Seth’s keys worked easily and I swung the wicket inwards, stepping into the main quadrangle. It was deathly quiet. Quickly, I began to make my way across the college grounds to the south side, where its wall abutted that of Wadsworth’s. I was fairly familiar with Gloucester—not only had I been here several times in my undergraduate days but it was now Seth’s affiliated college, and it had also been involved in a murder case which I got embroiled in recently. I located the Master’s residence and, after a bit of searching, found the small wooden door embedded in the stone wall alongside. Funny how I had walked past it so many times without even noticing.
A few minutes later, I was stepping noiselessly into the Walled Garden of Wadsworth College. Wadsworth was one of the slightly smaller Oxford colleges (though what’s considered “small” in Oxford is still spectacular everywhere else) and one I wasn’t so familiar with. If I remembered rightly, the Walled Garden was at the rear of the college. To get to the Porter’s Lodge, where the pigeonholes were located, I would have to find my way to the front gate. I looked around, trying to decide which was the quickest way there.
Facing the Walled Garden was a large imposing Georgian building, all tall grid windows and classical columns, which I guessed was the college library. To the left of the library building was an archway. I walked over and peered in. A long, narrow passageway—almost like a tunnel—cut through to a courtyard beyond the library. No, wait, it wasn’t a courtyard, I realised, as I caught a glimpse of multiple Gothic arches and ornately carved pillars at the end of the tunnel. I remembered now—this was the Wadsworth College Cloisters. Many Oxford colleges had cloisters, a remnant of their monastic roots, usually situated around the college chapel.
To my surprise, I saw lights at the other end of the tunnel. And movement. Lots of movement. Why all the activity? The Cloisters were in an isolated corner of the college, away from the student dormitory quads, the dining hall, and the main quads. It should have been dark and empty at this time of night but I could see beams of torchlight scanning the area, the powerful flashes of a camera, and the crackle of a radio… a police radio?
Suddenly I remembered Seth’s warning about not letting the police see me. What was going on? Why were the police here? I hesitated, fighting my natural instinct to go towards the activity and ask someone for an explanation. I remembered the urgency in Seth’s voice and turned instead in the other direction.
On the other side of the library building, the Walled Garden opened up into a wide path which led towards the front of the college. I hurried down this now, passing through a smaller quad and then the main quadrangle of Wadsworth College. I quickened my steps, crossing the flagstones of the quad as fast as I could without actually running; I didn’t want to draw too much attention to myself.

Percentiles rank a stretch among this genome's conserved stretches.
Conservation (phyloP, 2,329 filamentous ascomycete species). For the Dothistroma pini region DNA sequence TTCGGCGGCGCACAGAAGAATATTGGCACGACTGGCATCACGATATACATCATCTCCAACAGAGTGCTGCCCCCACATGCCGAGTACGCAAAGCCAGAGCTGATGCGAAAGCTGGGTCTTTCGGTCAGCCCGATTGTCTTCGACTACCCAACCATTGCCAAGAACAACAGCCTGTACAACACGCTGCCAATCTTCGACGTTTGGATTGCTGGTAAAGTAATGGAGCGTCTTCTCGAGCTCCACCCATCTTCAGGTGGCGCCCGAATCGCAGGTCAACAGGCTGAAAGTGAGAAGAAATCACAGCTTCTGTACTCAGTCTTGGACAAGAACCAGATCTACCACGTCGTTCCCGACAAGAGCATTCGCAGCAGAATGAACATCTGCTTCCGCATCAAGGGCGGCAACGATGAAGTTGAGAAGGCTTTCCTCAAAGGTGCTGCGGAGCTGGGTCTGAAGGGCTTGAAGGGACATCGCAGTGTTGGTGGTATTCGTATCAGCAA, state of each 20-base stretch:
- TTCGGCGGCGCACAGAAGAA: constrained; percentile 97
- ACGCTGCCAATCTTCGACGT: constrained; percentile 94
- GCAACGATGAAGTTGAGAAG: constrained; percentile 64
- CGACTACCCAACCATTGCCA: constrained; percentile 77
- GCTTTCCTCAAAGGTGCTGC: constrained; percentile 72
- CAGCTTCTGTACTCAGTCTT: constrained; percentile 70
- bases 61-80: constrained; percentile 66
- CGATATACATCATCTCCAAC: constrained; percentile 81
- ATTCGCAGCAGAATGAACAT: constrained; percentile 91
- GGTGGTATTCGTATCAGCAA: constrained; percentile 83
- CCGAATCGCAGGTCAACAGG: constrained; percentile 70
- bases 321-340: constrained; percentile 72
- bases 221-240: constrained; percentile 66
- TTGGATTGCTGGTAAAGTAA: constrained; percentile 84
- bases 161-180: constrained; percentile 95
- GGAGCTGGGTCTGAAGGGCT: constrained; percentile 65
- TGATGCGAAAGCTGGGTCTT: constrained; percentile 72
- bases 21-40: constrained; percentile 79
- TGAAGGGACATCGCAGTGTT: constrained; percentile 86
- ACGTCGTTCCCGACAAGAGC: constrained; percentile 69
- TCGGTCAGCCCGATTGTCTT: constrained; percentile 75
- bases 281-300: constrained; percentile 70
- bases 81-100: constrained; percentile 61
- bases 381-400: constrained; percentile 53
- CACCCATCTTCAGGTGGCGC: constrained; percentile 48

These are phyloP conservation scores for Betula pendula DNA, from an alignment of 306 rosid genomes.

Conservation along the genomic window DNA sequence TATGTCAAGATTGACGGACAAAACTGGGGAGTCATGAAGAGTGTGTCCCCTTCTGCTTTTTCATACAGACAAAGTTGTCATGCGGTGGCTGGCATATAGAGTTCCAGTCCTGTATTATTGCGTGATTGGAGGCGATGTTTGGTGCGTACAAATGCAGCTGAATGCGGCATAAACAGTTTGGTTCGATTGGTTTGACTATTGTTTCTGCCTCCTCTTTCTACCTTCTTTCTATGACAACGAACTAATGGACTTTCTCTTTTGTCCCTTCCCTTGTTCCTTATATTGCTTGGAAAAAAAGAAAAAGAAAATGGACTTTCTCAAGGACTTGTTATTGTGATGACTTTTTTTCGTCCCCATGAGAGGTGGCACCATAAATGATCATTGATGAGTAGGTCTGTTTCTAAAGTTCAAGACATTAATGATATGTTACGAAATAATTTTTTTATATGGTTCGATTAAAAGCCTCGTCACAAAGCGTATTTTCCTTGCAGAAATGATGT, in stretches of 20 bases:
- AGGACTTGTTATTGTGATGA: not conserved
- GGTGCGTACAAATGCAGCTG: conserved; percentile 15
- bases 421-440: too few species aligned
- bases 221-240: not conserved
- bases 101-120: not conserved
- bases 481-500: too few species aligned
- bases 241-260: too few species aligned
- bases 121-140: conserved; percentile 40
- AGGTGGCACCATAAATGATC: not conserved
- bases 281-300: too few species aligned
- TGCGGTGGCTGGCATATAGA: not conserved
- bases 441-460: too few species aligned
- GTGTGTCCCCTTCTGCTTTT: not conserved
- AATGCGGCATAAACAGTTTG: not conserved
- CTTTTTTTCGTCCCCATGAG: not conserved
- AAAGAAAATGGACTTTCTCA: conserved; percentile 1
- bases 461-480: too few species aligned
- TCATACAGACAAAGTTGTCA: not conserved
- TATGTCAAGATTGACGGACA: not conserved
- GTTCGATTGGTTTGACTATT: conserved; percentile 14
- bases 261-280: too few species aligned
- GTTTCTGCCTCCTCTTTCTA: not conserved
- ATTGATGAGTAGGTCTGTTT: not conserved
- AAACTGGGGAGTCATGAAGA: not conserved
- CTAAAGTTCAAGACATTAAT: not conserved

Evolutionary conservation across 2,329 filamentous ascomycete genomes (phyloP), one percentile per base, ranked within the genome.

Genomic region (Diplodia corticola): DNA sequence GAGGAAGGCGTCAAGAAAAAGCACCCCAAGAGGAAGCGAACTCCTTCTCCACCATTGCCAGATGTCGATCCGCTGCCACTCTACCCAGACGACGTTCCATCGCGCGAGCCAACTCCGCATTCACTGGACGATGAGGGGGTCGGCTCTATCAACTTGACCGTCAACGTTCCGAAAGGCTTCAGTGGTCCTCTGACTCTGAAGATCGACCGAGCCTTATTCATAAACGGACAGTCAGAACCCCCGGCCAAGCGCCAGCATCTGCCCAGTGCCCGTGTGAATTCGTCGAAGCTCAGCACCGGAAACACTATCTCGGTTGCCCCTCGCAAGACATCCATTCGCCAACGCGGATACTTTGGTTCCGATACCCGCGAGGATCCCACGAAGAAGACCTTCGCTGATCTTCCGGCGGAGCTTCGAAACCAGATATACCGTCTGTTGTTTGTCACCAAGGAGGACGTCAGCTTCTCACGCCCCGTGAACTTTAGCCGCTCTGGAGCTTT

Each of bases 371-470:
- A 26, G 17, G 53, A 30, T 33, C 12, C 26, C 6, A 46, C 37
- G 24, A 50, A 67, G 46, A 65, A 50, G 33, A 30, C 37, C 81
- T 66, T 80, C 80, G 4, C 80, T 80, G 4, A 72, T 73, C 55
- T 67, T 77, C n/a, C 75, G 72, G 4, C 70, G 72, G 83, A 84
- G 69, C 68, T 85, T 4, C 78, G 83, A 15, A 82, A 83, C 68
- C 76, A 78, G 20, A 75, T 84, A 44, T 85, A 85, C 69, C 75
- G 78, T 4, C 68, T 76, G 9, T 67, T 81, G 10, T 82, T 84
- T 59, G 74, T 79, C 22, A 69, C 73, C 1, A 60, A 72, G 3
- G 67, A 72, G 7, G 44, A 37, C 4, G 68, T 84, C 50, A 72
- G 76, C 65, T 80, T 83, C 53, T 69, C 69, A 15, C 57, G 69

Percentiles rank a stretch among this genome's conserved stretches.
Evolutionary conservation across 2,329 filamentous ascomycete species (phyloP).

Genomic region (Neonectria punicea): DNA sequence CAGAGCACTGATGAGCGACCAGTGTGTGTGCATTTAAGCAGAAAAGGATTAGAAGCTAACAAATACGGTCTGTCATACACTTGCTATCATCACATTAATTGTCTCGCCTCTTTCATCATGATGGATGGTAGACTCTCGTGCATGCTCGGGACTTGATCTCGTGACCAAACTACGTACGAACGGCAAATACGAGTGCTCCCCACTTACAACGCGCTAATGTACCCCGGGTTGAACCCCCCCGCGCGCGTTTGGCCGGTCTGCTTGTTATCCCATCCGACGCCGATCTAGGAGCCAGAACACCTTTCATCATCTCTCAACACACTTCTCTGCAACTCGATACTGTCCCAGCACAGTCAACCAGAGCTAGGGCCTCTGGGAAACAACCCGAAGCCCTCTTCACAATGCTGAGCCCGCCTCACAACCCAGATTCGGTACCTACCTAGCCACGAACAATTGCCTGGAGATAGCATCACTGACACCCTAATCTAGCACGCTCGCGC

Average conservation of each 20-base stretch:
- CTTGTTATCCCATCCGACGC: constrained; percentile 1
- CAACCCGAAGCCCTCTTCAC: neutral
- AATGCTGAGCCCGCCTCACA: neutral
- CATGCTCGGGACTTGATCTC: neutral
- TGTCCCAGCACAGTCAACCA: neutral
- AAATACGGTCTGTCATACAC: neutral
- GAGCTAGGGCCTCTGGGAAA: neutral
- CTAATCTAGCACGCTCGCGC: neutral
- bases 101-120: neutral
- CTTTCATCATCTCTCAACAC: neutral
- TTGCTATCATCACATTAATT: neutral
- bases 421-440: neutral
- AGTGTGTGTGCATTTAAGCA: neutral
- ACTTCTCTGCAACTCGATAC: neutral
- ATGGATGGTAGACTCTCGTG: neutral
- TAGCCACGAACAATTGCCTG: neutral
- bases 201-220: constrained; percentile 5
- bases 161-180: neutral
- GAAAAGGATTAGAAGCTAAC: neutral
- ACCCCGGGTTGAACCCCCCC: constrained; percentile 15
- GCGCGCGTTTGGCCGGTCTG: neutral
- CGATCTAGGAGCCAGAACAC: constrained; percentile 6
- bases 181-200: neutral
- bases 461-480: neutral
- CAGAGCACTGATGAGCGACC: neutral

A high medieval gate tower was situated at the far corner of the main quad. The front gate of Wadsworth College led into the tower, so that all visitors had to pass through the tower to enter the college. Situated next to the front gate was the traditional Porter’s Lodge, where the college porters—who provided a combination of security and concierge services—had their desk and office. It was also where the pigeonholes were located.
I slowed as I approached the tower. A group of students were gathered around the doorway to the Lodge and, from their drunken laughter and rowdy behaviour, I guessed that they’d probably just left a party. Most parties in college rooms were usually shut down after midnight and these were probably the last stragglers who had been kicked out. They were still in high spirits, monkeying around, laughing and teasing each other. The girls were wearing short dresses with flimsy cardigans for warmth and many of the boys had only a shirt, with no jacket or coat.
My God, aren’t they cold? Then I felt a wry smile tug my lips. I’m sounding like an old granny. It wasn’t that long ago that I had been part of a crowd like that, with nothing more than a skimpy dress and high spirits to keep me warm. It seemed like a lifetime away. In a way, it was a lifetime away. Though it had only been eight years since I’d left Oxford for that graduate fast-track executive position in Australia, it felt much longer. Maybe it was because I’d changed so much since then and come to realise that all the things which had seemed so important to me, meant so little now. For one thing, I’d never thought I would give up that prestigious high-flying career to come back to Oxford and open a village tearoom…
Then a figure stepped out of the Lodge into the quad and cut short my reminiscing instantly. I saw the black uniform, the peaked cap.
Quickly, I ducked my head and shoved my hands into my pockets, assuming the slouching gait of a typical student. I sidled over and joined the edge of the rowdy group, hoping desperately that the constable wouldn’t look this way. Wrapped up in my multiple layers of wool and fleece, it would be obvious that I didn’t belong to the group if he really looked.
I risked a glance in his direction. He wasn’t looking. In fact, he had his head down, talking into a radio. He drifted past the group, walking down the quad towards the rear of the college.
I breathed a sigh of relief. I waited until he was a good distance away, then turned hesitantly towards the Lodge entrance. Would there be another constable inside? Did I dare risk it? The memory of Seth’s voice flashed through my mind and, taking a deep breath, I went up the steps into the Porter’s Lodge.